Manhattan Prep GRE Blog

Idioms for Reading Comp: Not X, Let Alone Y


The Bruzowski Company’s competitor to the iPad, the $uperKoolTablet, isn’t ___________, let alone ubiquitous.

WIthout knowledge of the idiom “Not X, let alone Y” (as well as the word ubiquitous), many people would have a hard time filling in the blank in the sentence above.

This idiom is also precisely the sort of thing that leads people to not quite understand what they’re reading in Reading Comp. Many students say to themselves, “Why is the word alone in this sentence?”, but then they’re not sure what to look up, so they just let it go … and possibly miss a question.

“Not X, let alone Y” “ Not X and definitely not this even more extreme thing, Y.

For instance:

Our remaining funds are not enough to get us through the week, let alone enough to pay next month’s payroll.

In this sentence, getting through the week is less expensive than next month’s payroll, so if we can’t afford the cheaper thing, we definitely can’t afford the more expensive thing.

In the sentence about the $uperKoolTablet, the word in the blank should be a lesser form of ubiquitous (existing everywhere). Thus, a good fill-in for the blank would be “popular” or “widely available.”

The expressions “not to mention” and “much less” can be used in the same way:

I signed up for this GRE class because I have no memory of ever learning geometry, not to mention quadratic equations.

You let that man give you mouth-to-mouth after you ran out of breath at the pool? That guy doesn’t even know CPR, much less is he a “world class doctor.” He just likes to hang out at the pool and offer people mouth-to-mouth.

Origin Stories: Fractious (and Factious)


“Origin story” is an expression for a superhero’s backstory — for instance, Superman was born on Krypton just before it was destroyed. Many words also have fascinating origin stories. While English comes largely from Latin (and from Greek, and from Latin through French and Spanish, with some Germanic roots and a bit of Sanskrit, etc.), you’ll find that word usage can change quite bit over a couple thousand years.

Fractious sounds a lot like “fraction,” doesn’t it? It actually means “Unruly, troublemaking, quarrelsome,” or simply “irritable.”

There’s a good reason the fractious sounds a bit mathematical. The word fraction once meant brawling or discord (as in, “A fraction broke out outside the pub”) -“ even today, a fraction (in math) is something that has been broken up.

Don’t confuse fractious with factious, meaning affected by party strife, breaking into factions or cliques within a larger organization. (Actually, those two words are pretty similar, so if you confused them, it wouldn’t really be the end of the world. A factious group could easily become fractious.)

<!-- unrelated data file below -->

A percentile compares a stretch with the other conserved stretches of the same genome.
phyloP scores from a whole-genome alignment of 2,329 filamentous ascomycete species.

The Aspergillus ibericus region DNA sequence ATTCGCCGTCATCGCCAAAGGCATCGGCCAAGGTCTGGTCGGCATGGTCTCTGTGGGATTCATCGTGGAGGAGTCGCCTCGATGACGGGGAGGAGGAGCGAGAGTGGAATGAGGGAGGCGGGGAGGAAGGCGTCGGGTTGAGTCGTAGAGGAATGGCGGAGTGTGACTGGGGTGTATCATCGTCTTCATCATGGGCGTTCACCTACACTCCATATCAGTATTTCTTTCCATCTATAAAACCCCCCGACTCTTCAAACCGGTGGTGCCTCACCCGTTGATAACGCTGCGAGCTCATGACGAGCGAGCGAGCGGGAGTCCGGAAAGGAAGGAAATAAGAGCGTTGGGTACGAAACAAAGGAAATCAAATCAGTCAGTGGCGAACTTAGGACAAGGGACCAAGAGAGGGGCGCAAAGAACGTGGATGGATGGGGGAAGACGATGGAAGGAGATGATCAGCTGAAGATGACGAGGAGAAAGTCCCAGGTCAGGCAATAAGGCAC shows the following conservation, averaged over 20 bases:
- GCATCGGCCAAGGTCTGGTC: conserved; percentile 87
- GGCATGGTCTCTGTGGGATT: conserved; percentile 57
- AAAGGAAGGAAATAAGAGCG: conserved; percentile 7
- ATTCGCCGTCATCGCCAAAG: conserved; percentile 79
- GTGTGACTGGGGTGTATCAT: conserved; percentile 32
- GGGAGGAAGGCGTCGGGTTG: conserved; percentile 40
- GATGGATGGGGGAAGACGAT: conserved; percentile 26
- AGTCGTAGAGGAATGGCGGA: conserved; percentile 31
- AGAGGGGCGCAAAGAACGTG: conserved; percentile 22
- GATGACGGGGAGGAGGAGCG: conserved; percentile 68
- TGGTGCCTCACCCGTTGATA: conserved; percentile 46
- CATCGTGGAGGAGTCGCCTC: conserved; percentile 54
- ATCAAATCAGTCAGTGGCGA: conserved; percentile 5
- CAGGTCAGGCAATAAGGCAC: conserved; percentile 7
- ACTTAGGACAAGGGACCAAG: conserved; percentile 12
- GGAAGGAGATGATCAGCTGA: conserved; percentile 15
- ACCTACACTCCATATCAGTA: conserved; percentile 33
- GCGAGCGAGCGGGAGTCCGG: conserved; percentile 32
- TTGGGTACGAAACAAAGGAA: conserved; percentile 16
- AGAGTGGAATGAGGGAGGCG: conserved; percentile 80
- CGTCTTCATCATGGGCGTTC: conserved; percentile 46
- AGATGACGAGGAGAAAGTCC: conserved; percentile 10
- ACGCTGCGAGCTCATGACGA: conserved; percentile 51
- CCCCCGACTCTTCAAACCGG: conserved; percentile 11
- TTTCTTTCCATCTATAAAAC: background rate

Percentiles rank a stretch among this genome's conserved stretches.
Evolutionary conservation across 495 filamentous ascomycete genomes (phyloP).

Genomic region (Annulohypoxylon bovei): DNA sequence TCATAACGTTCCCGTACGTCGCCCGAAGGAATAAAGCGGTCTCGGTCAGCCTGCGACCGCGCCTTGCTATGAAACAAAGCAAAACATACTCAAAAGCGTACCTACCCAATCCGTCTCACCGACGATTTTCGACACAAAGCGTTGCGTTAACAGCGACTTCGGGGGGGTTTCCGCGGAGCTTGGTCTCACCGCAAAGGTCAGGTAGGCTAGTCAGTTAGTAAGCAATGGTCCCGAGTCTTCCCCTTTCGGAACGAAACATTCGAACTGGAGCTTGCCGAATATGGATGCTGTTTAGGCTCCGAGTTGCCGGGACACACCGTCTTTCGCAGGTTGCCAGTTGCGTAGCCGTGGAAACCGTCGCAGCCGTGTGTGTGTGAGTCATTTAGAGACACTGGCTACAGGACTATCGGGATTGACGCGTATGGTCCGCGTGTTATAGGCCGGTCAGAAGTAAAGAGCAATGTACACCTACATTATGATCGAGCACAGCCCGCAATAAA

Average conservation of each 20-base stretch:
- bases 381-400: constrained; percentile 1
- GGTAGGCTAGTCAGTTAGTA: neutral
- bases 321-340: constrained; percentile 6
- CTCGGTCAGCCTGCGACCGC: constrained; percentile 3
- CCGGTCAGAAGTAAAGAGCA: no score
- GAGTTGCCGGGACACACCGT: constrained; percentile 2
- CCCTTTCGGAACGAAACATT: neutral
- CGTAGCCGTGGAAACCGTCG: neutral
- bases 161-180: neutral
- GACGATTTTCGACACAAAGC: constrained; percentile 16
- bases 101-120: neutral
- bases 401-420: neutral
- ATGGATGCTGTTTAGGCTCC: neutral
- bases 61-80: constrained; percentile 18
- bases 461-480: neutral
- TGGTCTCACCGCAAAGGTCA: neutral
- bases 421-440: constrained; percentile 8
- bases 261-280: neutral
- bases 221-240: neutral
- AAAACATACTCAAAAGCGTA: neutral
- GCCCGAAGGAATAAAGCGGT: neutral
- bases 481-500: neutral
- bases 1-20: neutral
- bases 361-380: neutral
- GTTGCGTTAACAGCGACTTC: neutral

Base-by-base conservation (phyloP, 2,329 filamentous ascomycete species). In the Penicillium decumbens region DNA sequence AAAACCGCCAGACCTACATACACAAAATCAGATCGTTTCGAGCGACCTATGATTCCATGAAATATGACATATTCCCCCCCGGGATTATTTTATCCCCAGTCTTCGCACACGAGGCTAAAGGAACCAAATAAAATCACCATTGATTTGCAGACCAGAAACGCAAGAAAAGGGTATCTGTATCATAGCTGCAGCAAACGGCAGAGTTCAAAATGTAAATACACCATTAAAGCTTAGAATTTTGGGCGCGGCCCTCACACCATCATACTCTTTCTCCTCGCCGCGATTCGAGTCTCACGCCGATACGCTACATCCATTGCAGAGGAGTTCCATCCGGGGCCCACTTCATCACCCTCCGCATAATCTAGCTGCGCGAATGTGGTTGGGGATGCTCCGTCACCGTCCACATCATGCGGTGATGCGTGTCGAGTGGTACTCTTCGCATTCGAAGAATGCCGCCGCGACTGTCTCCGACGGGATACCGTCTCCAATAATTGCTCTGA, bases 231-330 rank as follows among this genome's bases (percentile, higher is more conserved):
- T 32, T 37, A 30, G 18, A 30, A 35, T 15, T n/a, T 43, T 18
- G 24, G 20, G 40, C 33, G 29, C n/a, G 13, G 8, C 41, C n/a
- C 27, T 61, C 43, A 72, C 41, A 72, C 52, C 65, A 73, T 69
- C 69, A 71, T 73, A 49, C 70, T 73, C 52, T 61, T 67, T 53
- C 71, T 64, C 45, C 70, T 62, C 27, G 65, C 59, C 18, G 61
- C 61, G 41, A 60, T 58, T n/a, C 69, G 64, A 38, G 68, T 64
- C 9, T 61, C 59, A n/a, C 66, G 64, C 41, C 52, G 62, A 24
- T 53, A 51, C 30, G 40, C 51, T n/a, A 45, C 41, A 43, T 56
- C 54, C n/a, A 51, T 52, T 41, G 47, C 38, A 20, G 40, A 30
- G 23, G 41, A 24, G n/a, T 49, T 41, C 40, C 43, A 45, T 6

The Students for Progressive Action were a fractious bunch, always fighting with one another over exactly which progressive action should take priority.

Related Words:
Obstreperous – unruly, noisy
Refractory – stubbornly disobedient
Captious – faultfinding, making a big deal of trivial faults

Also, the GRE classics belligerent, bellicose, and pugnacious all mean “combative, quarrelsome, given to fighting.”

Latin is for Lovers: “Heteropaternal Superfecundation”


As you learn a plethora of GRE vocabulary words, you’ll soon discover that there are some unusual words and phrases you can easily puzzle out.

You may know the root “hetero” from heterosexual and heterogeneous. “Hetero,” of course, means “different.” Another interesting GRE word with “hetero” is heterodox. If you know that “dox/doct” means opinion or teaching (orthodox, doctrine, doctor), then it makes sense that heterodox would mean “different opinion” — in other words, it’s a synonym for unorthodox.

You probably know the word paternal — for instance, a paternal grandmother is your father’s mother, and a paternity test determines whether a man is a particular child’s father. This root also occurs in patriotic, patron, patronize, patricide, patrician, and many others.

“Super,” of course, means “above, upper.” Insuperable is a great GRE word — it means “undefeatable.”

Finally, fecund is an important GRE word meaning “fertile.”

So, if you happen to be watching the Maury Povich show (or reading this article about it) and you read about “heteropaternal superfecundation,” it shouldn’t be too hard to figure out that that term means something like “different father super-fertility.” And indeed it does! Apparently, you can have twins by different fathers, if that’s what you’re into.


Idioms for Reading Comp: Entree


Did you know that an entree (or entrée) isn’t just something you eat in a restaurant?

Entree (usually as entree into) can also mean “admittance, permission to enter.” Most people in the U.S. think of an entree as the main dish of a meal, but it originally was an appetizer -“ a dish that leads into the main course (the word is related to enter). A person who wants to rise in society might seek an entree into a certain social group.

You can also say seek entree “ sometimes in that expression, the word an is sometimes omitted.

For disadvantaged young people, good public schools can provide an entree into the middle class.

I have sought entree to the upper echelons of power for some time, but no one wants to play golf with me.

Easily Confused Words: Prodigy and Prodigal (Hint: “Prodigal” is BAD)


prodigy ≠ prodigal

A prodigy is an extraordinarily talented person, especially a child genius. For instance, Doogie Howser, of the TV show, “Doogie Howser, M.D.”


Prodigal is an adjective meaning “wastefully or recklessly extravagant,” or a noun meaning “a wasteful person.” This is Rembrandt’s painting “Return of the Prodigal Son,” based on a story from the Bible.

The guy on his knees is the prodigal one, but in the painting, he’s not being prodigal — he’s repenting for being prodigal.

The pith of the story is this: A man has two sons. Younger son: “Hey Dad, I know you’re not dead yet, but can I have my inheritance now anyway?” The munificent father gives the son the money, and the son goes off and spends it on wine and women, that sort of thing (what a libertine!) Then, famine strikes! The son becomes desperately poor and has to herd pigs. When it gets really bad, he decides to go back home and beg for a job as his father’s servant. But before the son can even ask, the father is already kissing him and having the servants dress him in fine robes and “kill the fatted calf” for a celebration. The older, obedient, non-prodigal son gets kind of pissed — nobody’s throwing a party for him, so why are they throwing a party for his jerk brother? We’ll leave aside the religious lesson (hint: the Dad is like God!), but the prodigal part is the younger son wasting all his money.